Thessaly test

Original Editor - Kristen Mason Top Contributors - Tomer Yona, Kristen Mason, Tarina van der Stockt, Dan Rhon and Evan Thomas  

Purpose

Clinical screening tool for meniscal tears.[1]

The Thessaly test is a dynamic reproduction of joint loading in the knee. Patients with suspected meniscal tears experience medial or lateral joint-line discomfort and may have a sense of locking or catching. The theory behind the test is that, with this maneuver, the knee with a meniscal tear is subjected to excessive loading conditions and almost certainly will have the same symptoms that the patient reported.

knee joint menisci

Technique

The test is performed at 5° and 20° of flexion. The examiner supports the patient by holding his or her outstretched hands while the patient stands flatfooted on the floor. The patient then rotates his or her knee and body, internally and externally, three times, keeping the knee in slight fiexion (5°).  The same procedure is then carried out with the knee flexed at 20°. The test is always performed first on the normal knee so that the patient may be trained, especially with regard to how to keep the knee in 5° and then in 20° of flexion.[1]

[2]

Evidence

In his original study, Karachalios [1] found the below statistics for his test: 
Thessaly Test at 5°

Sensitivity Specificity +LR -LR
Injury to Medial Meniscus 0.66 0.96 16.5 0.35
Injury to Lateral Meniscus 0.81 0.91 9 0.21
Combined Injury of ACL and Meniscus 0.65 0.83    -   -


Thessaly Test at 20° 

Sensitivity Specificity +LR -LR
Injury to Medial Meniscus 0.89 0.97 29.67 0.11
Injury to Lateral Meniscus 0.92 0.96 23 0.21
Combined Injury of ACL and Meniscus 0.80 0.91


In more recent studies [3][4][5] from 2015, the Thessaly test has been  found to be no better then other tests such as the McMurray test and the Apley's Test.

Sensitivity Specificity +LR -LR
Thessaly Test in recent studies 0.64- 0.66 0.39-0.53 1.37 0.67


Key Evidence

Karachalios T, Hantes M, Zibis AH, Zachos V, Karantanas AH, Malizos KN. Diagnostic accuracy of a new clinical test (the Thessaly test) for early detection of meniscal tears.  J Bone Joint Surg Am.  2005;87(5):955-962.

BACKGROUND: Clinical tests used for the detection of meniscal tears in the knee do not present acceptable diagnostic sensitivity and specificity values. Diagnostic accuracy is improved by arthroscopic evaluation or magnetic resonance imaging studies. The objective of this study was to evaluate the diagnostic accuracy of a new dynamic clinical examination test for the detection of meniscal tears. METHODS: Two hundred and thirteen symptomatic patients with knee injuries who were examined clinically, had magnetic resonance imaging studies performed, and underwent arthroscopic surgery and 197 asymptomatic volunteers who were examined clinically and had magnetic resonance imaging studies done of their normal knees were included in this study. For clinical examination, the medial and lateral joint-line tenderness test, the McMurray test, the Apley compression and distraction test, the Thessaly test at 5 degrees of knee flexion, and the Thessaly test at 20 degrees of knee flexion were used. For all clinical tests, the sensitivity, specificity, false-positive, false-negative, and diagnostic accuracy rates were calculated and compared with the arthroscopic and magnetic resonance imaging data for the test subjects and the magnetic resonance imaging data for the control population. RESULTS: The Thessaly test at 20 degrees of knee flexion had a high diagnostic accuracy rate of 94% in the detection of tears of the medial meniscus and 96% in the detection of tears of the lateral meniscus, and it had a low rate of false-positive and false-negative recordings. Other traditional clinical examination tests, with the exception of joint-line tenderness, which presented a diagnostic accuracy rate of 89% in the detection of lateral meniscal tears, showed inferior rates. CONCLUSIONS: The Thessaly test at 20 degrees of knee flexion can be used effectively as a first-line clinical screening test for meniscal tears, reducing the need for and the cost of modern magnetic resonance imaging methods.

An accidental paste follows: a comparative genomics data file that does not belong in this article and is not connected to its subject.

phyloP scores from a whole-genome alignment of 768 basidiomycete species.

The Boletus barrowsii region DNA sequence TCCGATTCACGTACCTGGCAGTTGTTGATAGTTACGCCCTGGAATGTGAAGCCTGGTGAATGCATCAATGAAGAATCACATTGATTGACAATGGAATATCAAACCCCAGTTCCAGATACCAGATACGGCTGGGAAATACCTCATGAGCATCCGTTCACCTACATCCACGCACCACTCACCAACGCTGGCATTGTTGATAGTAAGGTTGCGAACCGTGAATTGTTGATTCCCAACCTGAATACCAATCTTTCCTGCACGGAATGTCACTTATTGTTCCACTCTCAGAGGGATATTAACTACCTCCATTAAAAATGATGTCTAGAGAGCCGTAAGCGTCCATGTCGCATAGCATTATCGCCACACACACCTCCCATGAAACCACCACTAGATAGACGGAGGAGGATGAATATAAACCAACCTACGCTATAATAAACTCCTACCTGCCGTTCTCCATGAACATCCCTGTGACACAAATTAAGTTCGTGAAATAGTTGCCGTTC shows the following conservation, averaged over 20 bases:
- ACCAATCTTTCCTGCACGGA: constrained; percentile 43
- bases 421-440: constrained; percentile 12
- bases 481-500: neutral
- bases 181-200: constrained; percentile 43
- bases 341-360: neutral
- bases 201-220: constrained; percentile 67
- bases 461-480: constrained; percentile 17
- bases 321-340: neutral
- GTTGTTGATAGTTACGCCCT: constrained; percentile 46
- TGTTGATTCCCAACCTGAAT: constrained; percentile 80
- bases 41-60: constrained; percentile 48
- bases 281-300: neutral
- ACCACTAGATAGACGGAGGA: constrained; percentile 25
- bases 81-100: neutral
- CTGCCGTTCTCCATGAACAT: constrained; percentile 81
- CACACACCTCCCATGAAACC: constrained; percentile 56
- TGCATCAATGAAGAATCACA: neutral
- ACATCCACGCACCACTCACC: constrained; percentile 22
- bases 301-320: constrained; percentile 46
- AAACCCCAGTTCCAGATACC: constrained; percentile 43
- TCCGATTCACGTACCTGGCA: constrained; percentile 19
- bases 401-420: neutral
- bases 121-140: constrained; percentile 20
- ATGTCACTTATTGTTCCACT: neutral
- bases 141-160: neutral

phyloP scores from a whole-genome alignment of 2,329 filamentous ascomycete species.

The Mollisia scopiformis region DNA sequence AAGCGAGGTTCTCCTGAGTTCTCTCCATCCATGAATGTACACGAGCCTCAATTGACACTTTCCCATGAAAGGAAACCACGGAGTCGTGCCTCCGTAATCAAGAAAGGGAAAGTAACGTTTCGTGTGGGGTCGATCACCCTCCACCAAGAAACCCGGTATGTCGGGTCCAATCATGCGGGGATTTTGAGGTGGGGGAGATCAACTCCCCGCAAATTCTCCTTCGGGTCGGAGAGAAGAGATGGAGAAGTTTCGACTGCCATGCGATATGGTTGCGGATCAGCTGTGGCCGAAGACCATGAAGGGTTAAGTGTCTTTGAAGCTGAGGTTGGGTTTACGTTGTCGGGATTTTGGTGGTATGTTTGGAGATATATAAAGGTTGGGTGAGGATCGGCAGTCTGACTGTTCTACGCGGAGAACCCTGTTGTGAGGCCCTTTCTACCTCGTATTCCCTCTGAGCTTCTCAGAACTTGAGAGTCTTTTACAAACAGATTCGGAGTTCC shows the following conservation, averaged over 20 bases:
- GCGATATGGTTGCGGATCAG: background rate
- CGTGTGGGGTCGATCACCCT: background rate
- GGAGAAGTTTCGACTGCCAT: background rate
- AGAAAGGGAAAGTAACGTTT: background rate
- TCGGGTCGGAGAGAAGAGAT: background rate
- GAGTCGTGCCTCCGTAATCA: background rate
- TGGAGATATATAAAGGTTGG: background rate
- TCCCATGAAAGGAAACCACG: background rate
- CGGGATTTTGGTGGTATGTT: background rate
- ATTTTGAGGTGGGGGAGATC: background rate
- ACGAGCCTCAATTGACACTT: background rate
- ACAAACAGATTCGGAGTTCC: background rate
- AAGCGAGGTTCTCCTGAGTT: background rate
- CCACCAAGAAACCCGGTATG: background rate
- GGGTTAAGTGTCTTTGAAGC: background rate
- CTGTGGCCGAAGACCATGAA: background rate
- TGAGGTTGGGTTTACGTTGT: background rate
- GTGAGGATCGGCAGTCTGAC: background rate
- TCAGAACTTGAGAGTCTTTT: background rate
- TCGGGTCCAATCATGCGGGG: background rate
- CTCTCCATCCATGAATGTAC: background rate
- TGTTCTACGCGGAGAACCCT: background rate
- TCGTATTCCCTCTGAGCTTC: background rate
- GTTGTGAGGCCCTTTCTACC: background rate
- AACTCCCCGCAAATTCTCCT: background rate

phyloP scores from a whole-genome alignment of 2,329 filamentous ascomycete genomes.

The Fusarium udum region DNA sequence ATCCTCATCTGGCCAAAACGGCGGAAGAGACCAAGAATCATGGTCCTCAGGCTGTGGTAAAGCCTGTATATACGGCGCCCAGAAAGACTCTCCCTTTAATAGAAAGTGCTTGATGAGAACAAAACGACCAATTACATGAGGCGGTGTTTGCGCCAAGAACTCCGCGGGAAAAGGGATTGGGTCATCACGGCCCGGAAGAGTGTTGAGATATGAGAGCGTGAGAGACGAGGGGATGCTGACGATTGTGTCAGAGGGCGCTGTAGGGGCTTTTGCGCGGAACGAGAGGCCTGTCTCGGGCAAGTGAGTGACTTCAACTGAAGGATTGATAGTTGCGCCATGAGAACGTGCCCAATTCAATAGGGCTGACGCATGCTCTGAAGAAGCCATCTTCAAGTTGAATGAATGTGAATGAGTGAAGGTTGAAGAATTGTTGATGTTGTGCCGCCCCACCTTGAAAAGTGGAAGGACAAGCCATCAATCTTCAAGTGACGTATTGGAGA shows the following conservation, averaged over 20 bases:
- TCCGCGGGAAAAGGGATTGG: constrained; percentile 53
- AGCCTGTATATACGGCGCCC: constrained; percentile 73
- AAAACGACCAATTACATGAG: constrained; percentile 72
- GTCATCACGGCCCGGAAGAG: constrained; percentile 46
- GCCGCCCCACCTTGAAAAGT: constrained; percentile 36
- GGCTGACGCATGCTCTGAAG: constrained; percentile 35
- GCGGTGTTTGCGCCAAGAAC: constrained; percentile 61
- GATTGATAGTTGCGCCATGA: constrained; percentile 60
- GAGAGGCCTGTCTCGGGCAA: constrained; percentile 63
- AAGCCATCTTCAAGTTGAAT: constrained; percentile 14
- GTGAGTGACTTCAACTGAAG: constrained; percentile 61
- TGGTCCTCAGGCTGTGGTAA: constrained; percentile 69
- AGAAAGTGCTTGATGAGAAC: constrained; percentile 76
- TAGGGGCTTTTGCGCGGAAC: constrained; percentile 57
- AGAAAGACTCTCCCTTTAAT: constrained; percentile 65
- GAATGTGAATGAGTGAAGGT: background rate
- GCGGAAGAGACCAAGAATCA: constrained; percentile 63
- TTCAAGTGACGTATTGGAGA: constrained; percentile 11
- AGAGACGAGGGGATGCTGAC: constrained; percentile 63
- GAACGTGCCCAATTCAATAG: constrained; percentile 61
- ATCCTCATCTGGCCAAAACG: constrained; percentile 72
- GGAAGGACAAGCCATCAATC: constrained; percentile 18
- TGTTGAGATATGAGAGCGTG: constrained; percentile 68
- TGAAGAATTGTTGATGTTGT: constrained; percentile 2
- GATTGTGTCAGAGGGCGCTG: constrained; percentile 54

References

  1. 1.0 1.1 1.2 Karachalios T, Hantes M, Zibis AH, Zachos V, Karantanas AH, Malizos KN. Diagnostic accuracy of a new clinical test (the Thessaly test) for early detection of meniscal tears. J Bone Joint Surg Am. 2005;87(5):955-962.
  2. Physiotutors. Thessaly Test|Meniscus Damage. Available from: https://www.youtube.com/watch?v=ebraZ4jM36A
  3. Goossens P, Keijsers E, Van Geenen RJ, Zijta A, Van den Broek M, Verhagen AP, Scholten-Peeters GG. Validity of the Thessaly test in evaluating meniscal tears compared with arthroscopy: a diagnostic accuracy study. journal of orthopaedic & sports physical therapy. 2015 Jan;45(1):18-24.
  4. Snoeker BA, Lindeboom R, Zwinderman AH, Vincken PW, Jansen JA, Lucas C. Detecting Meniscal Tears in Primary Care: Reproducibility and Accuracy of 2 Weight-Bearing Tests and 1 Non–Weight-Bearing Test. The Journal of orthopaedic and sports physical therapy. 2015 Sep 1;45(9):693-702.
  5. Blyth M, Anthony I, Francq B, Brooksbank K, Downie P, Powell A, Jones B, MacLean A, McConnachie A, Norrie J. Diagnostic accuracy of the Thessaly test, standardised clinical history and other clinical examination tests (Apley's, McMurray's and joint line tenderness) for meniscal tears in comparison with magnetic resonance imaging diagnosis. Health Technology Assessment. 2015.